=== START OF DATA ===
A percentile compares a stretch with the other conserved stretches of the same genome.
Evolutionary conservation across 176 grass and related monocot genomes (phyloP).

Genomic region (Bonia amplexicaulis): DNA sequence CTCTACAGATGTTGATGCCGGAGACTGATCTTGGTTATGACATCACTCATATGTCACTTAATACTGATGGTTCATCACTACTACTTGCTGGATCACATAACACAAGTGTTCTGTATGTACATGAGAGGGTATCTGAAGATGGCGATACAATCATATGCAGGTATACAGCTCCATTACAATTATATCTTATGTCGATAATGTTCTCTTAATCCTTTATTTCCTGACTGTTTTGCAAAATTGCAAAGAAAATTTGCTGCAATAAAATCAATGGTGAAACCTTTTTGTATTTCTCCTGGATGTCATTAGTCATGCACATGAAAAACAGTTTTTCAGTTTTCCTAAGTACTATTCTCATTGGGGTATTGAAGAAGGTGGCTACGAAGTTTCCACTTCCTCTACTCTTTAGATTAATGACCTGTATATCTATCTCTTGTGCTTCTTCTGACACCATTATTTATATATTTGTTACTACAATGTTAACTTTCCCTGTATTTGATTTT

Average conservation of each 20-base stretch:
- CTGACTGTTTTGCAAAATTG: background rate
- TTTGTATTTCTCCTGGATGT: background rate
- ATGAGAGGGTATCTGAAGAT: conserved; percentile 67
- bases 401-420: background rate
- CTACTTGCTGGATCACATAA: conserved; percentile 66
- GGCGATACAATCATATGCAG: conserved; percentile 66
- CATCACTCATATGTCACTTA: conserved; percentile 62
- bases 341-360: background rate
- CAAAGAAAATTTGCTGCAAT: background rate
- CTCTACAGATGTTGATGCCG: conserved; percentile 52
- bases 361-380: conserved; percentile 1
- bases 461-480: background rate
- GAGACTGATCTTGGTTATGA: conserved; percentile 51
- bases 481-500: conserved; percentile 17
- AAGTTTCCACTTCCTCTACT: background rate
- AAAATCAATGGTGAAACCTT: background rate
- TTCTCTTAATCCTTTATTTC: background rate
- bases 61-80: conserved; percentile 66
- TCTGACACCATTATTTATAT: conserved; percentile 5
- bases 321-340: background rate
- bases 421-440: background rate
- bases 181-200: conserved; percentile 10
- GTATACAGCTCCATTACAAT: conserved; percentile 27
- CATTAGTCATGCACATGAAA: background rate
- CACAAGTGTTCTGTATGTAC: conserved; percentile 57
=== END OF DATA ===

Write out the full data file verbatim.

A percentile compares a stretch with the other conserved stretches of the same genome.
Evolutionary conservation across 176 grass and related monocot genomes (phyloP).

Genomic region (Bonia amplexicaulis): DNA sequence CTCTACAGATGTTGATGCCGGAGACTGATCTTGGTTATGACATCACTCATATGTCACTTAATACTGATGGTTCATCACTACTACTTGCTGGATCACATAACACAAGTGTTCTGTATGTACATGAGAGGGTATCTGAAGATGGCGATACAATCATATGCAGGTATACAGCTCCATTACAATTATATCTTATGTCGATAATGTTCTCTTAATCCTTTATTTCCTGACTGTTTTGCAAAATTGCAAAGAAAATTTGCTGCAATAAAATCAATGGTGAAACCTTTTTGTATTTCTCCTGGATGTCATTAGTCATGCACATGAAAAACAGTTTTTCAGTTTTCCTAAGTACTATTCTCATTGGGGTATTGAAGAAGGTGGCTACGAAGTTTCCACTTCCTCTACTCTTTAGATTAATGACCTGTATATCTATCTCTTGTGCTTCTTCTGACACCATTATTTATATATTTGTTACTACAATGTTAACTTTCCCTGTATTTGATTTT

Average conservation of each 20-base stretch:
- CTGACTGTTTTGCAAAATTG: background rate
- TTTGTATTTCTCCTGGATGT: background rate
- ATGAGAGGGTATCTGAAGAT: conserved; percentile 67
- bases 401-420: background rate
- CTACTTGCTGGATCACATAA: conserved; percentile 66
- GGCGATACAATCATATGCAG: conserved; percentile 66
- CATCACTCATATGTCACTTA: conserved; percentile 62
- bases 341-360: background rate
- CAAAGAAAATTTGCTGCAAT: background rate
- CTCTACAGATGTTGATGCCG: conserved; percentile 52
- bases 361-380: conserved; percentile 1
- bases 461-480: background rate
- GAGACTGATCTTGGTTATGA: conserved; percentile 51
- bases 481-500: conserved; percentile 17
- AAGTTTCCACTTCCTCTACT: background rate
- AAAATCAATGGTGAAACCTT: background rate
- TTCTCTTAATCCTTTATTTC: background rate
- bases 61-80: conserved; percentile 66
- TCTGACACCATTATTTATAT: conserved; percentile 5
- bases 321-340: background rate
- bases 421-440: background rate
- bases 181-200: conserved; percentile 10
- GTATACAGCTCCATTACAAT: conserved; percentile 27
- CATTAGTCATGCACATGAAA: background rate
- CACAAGTGTTCTGTATGTAC: conserved; percentile 57